Thursday, September 18, 2014

Hypermodern Classical Mechanics

Hypermodern Classical in a Non-Scientific Context

Really great paper from Norden Huang of Hilbert-Huang Transform (HHT) fame. The opening sentence is great:

"Historically, there are two views of nonlinear mechanics: the Fourier and the Poincare. ...

This is thus the Fourier view: The system has a fundamental oscillation (the first-order solution) and bounded harmonics (all the higher-order solutions). Although this approach might be mathematically sound, and seems to be logical, the limitations of this view become increasingly clear on closer examination: First, the perturbation approach is limited to only small nonlinearity; when the nonlinear terms become finite, the perturbation approach then fails; Second, and more importantly, the solution obtained makes little physical sense. It is easily seen that the properties of a nonlinear equation should be different from a collection of linear ones; therefore, the two sets of solutions from the original equation and the perturbed ones should have different physical and mathematical properties.
Poincare's system provides a discrete description. It defines the mapping of the phase space onto itself. In many cases, Poincare mapping enables a graphical presentation of the dynamics. Typically, the full nonlinear solution is computed numerically. Then the dynamics are viewed through the intersections of the trajectory and a plane cutting through the path in the phase space. The intersections of the path and the plane are examined to reveal the dynamical characteristics. This approach also has limitations, for it relies heavily on the periodicity of the processes. The motion between the Poincare cuts could also be just as important for the dynamics. Both the Fourier and Poincare views have existed for a long time.

Only recently has an alternative view for mechanics, the Hilbert view, been proposed."

Okay, so it isn't surprising that Huang would see the world through an HHT filter, but still it's great to realize what I thought of as being a cool trick become the foundation of a worldview! If you're familiar with the HHT, then you can skip to page 22 (that is, 442 if your going by page labels) where Huang et. al. start going through the motions on real nonlinear systems. It's amusing that in spite of the fact that this is a paper that promises to be about fairly hardcore math, someone felt the need to explain what factoring x meant. The punchline is in the last paragraph of this section: "The Hilbert representation gives a true physical interpretation of the dynamics by indicating the instantaneous value of the frequency, and thus the Hilbert view is much more physical.".

The supposed increased physical insight begins to be used on page 30 (that is, 440), where Stokes waves are examined with HHT instead of Fourier transforms. The wave theory (perhaps, "point of view" would be better) of water waves is found to be insufficient: "In numerous controlled experiment ... the main frequency is seen to shift to a lower frequency ...". Obviously, the wave theory says the frequencies should stay still. They explain: "This decrease, however, occurs only at certain very local regions. Such local change makes the data nonstationary, the condition Fourier analysis is ill-equipped to deal with. ... [T]he Fourier spectral peak represents only the global mean frequency. It is not sensitive to the local change of frequency as in the local and discrete downshift phenomena.". The weakness of Fourier methods is connected to their linearity and the consequent uncertainty principle: "the only way the Fourier method can represent a local frequency change is through harmonics. But such a representation is no longer local.".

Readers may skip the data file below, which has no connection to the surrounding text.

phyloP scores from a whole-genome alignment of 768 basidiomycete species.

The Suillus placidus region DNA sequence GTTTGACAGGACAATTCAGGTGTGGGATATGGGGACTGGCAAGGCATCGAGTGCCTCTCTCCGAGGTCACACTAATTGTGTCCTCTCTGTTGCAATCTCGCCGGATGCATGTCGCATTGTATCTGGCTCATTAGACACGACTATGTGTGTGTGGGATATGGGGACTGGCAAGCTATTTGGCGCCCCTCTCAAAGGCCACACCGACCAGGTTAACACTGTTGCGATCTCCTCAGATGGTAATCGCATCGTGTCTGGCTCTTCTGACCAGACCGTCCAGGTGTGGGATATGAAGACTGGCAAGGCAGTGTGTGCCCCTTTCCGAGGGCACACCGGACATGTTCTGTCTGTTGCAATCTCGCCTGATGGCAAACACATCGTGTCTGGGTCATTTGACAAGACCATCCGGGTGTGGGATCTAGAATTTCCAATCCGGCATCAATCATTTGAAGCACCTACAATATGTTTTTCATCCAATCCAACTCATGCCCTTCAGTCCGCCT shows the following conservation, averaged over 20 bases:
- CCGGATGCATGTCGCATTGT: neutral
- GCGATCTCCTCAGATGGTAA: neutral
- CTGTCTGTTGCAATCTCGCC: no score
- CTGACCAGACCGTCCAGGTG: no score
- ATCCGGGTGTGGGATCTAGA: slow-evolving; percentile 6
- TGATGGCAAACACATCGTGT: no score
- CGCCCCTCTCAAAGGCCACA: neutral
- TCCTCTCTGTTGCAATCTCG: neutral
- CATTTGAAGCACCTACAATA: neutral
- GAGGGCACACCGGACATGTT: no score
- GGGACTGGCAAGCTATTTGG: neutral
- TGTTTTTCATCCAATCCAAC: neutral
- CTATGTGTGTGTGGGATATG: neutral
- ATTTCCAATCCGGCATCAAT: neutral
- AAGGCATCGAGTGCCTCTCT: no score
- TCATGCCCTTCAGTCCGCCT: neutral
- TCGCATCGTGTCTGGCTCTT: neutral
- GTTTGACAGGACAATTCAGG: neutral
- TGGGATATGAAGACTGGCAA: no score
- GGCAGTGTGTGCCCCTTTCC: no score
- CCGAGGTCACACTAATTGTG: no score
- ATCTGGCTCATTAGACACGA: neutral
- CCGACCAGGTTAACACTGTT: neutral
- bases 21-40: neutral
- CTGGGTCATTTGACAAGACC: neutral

I think that Huang here makes a good argument that HHT is a good first tool, because it doesn't require a lot of assumptions and computing power is cheap. Huang definitely shows that there are situations where interpreting the Fourier Spectra physically is difficult, and perhaps they in these situations are purely formal. The local, non-linear nature of the HHT is an advantage when systems aren't linear. So, HHT has no advantages for Quantum Mechanics. However, this article is much too empirical (a rare problem indeed!). Advantages and disadvantages are shown by example, but how can anybody know if these are just special cases. In addition, the Poincare and Fourier approaches aren't antithetical. In order to demonstrate greatness, the interconnection between this Hilbert view needs to be explored. Some fresh uncertainty principle would be nice! Also, the Poincare and Fourier systems views give a misleading picture because of their global nature, but they are motivated by deep physical theory - Fourier Analysis by the Newton's 3 Laws formulation of classical mechanics (everything is second order DEs) and Poincare by the Lagrangian/Hamiltonian view of classical mechanics (everything is motion in phase space). The physical motivation of the non-linear HHT should be more deeply delved into. It's given some room in the first part I said one could skip, but I think it should have been more prominent (perhaps I should read Bendat & Piersol ...). The local nature of HHT would make more sense if this was done, I think.

Anyway, this is a nice little paper full of neat applications of a cool modern scientific tool. A good distraction from both my real jobs and my quantum mechanics blogging (which I promise will happen). Enjoy!

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